- in Hormone Replacement Therapy, Lifestyle, Mens Health, Sleep, Testosterone, Wellbeing
- on July 15, 2020
Found this awesome information from “The Sleep Doctor” website. https://thesleepdoctor.com/2020/02/01/how-sleep-impacts-testosterone-and-why-its-important/
If you have low testosterone and have decide to do something about it you will already be able to identify with the fact that it does affect your sleep. To understand why here is some great information.
Growing older comes with a few challenges. Beyond having your hair turn grey — if you’re lucky enough to keep it — your body also starts to decline. This includes a drop in testosterone production.
But the fact is, by 30, testosterone levels start dropping about 1% per year on average. By the time many men reach their 40s and 50s, they experience many of the common symptoms of low testosterone production, including a diminished sex drive and everyday sluggishness.
How Sleep Affects Testosterone Production
Sleep and testosterone are interconnected.
Your testosterone levels increase as you sleep and decrease the longer you’re awake. The highest levels of testosterone production occur during REM sleep, the period late in the sleep cycle that helps replenish the body and mind.
That’s why it doesn’t take long for poor sleep to derail your testosterone production. One study found that after 8 eight days of 5.5 hours of sleep or less each night, participants showed a 10-15% decrease in testosterone production on average. Their testosterone levels suffered because they were unable to stay in deep sleep long enough to receive the natural benefits that come with it.
Why Testosterone Production Is Important
Alright, at this point you’re probably thinking, “I see how better sleep leads to better testosterone production, but why does that matter?”
There are actually several reasons testosterone is important, including:
- Maintaining a Healthy Libido: Perhaps what testosterone is best known — it’s directly tied to your sex drive. Men with “low T” suffer from a diminished libido, and a fraction of men suffering from erectile dysfunction can trace it back to poor testosterone levels.
- Burning Fat: Testosterone helps the body burn fat quicker. Less sleep inhibits the body’s ability to burn fat because lower testosterone levels have been connected to an increase in body fat.
- Building Muscle: Testosterone is a factor in building muscle and developing strength. It assists protein synthesis and increases neurotransmitters, which help with muscle tissue growth.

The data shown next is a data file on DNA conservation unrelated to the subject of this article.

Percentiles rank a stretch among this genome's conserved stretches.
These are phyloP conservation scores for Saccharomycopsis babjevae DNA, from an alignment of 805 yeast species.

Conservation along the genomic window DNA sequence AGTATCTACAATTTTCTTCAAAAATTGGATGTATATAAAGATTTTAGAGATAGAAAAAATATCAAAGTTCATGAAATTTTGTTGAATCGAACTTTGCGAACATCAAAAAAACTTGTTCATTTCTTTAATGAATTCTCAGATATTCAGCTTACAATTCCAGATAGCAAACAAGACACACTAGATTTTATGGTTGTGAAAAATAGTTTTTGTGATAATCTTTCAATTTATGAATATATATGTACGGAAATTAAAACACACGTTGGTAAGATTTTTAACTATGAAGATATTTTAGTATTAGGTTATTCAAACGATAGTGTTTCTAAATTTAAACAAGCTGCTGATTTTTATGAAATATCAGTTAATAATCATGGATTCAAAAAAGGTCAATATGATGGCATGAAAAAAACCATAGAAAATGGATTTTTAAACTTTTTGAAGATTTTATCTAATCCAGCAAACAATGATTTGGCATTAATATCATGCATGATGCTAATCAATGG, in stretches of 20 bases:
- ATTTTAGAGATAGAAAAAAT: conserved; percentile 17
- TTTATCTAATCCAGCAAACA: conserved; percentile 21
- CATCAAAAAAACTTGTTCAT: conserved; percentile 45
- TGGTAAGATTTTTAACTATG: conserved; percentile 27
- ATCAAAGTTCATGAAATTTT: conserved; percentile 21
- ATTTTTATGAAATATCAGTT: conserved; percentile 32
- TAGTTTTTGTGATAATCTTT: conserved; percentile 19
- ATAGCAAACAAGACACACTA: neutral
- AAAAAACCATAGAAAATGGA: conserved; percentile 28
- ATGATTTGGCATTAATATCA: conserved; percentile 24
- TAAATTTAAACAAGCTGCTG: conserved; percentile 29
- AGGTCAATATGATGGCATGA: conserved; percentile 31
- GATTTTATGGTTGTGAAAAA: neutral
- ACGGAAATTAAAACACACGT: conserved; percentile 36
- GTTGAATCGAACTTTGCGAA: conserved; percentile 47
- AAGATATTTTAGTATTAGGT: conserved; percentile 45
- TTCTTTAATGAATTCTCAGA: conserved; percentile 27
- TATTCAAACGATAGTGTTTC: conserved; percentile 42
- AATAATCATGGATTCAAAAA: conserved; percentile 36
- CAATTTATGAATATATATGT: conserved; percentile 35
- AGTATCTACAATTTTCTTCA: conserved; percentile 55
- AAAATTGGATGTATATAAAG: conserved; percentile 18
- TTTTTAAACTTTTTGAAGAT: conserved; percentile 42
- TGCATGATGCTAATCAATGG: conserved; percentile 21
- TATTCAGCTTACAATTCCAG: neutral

- Avoiding Injury: An increasing amount of research has connected healthy testosterone levels to the body’s ability to avoid injury. A multi-year study of NBA players, recently covered by ESPN, showed a “statistically significant increase in [injury] risk” for players who had experienced drops in their testosterone levels. The findings highlight why more players, including LeBron James, have made sleep a high-priority. This applies to all ages and body types: testosterone is tied to increased bone density and the red blood cell production, which leads to less bone breaks as you age.
- Brain Health: Testosterone doesn’t just help your body. Several studies have indicated strong testosterone levels help preserve brain tissue as people grow older, and has also been linked to better memory retention in older men. Another study, from 2014, found increased testosterone had a “profound effect” on the brain’s ability to quickly identify and react to threats.
The benefits that come from healthy testosterone levels makes it clear getting a good night’s sleep is important for your body’s physical and mental wellbeing.
Hopefully by this point you’ve come away with another reason why getting a full night’s sleep is important. For men, poor sleep habits can lead to sharp declines in testosterone production in a matter of days. The negative effects — both in the bedroom and on your body — aren’t worth it.
Be sure to get at least 7 hours of sleep each night to allow your body to work through its sleep cycles and complete deep sleep. If you’re suffering from low testosterone, getting more sleep could be a simple way to jumpstart your body.
Low testosterone is a concern. But don’t be persuaded by some TV advertisement selling a quick fix. By finding time for more sleep, you can naturally foster better testosterone production and offset the inevitable decline brought on by old age.
If you are ready to get a better night sleep due to having and maintaining healthy levels of testosterone book an appointment to get your levels checked. Call our office at 817-632-5400 to make an appointment.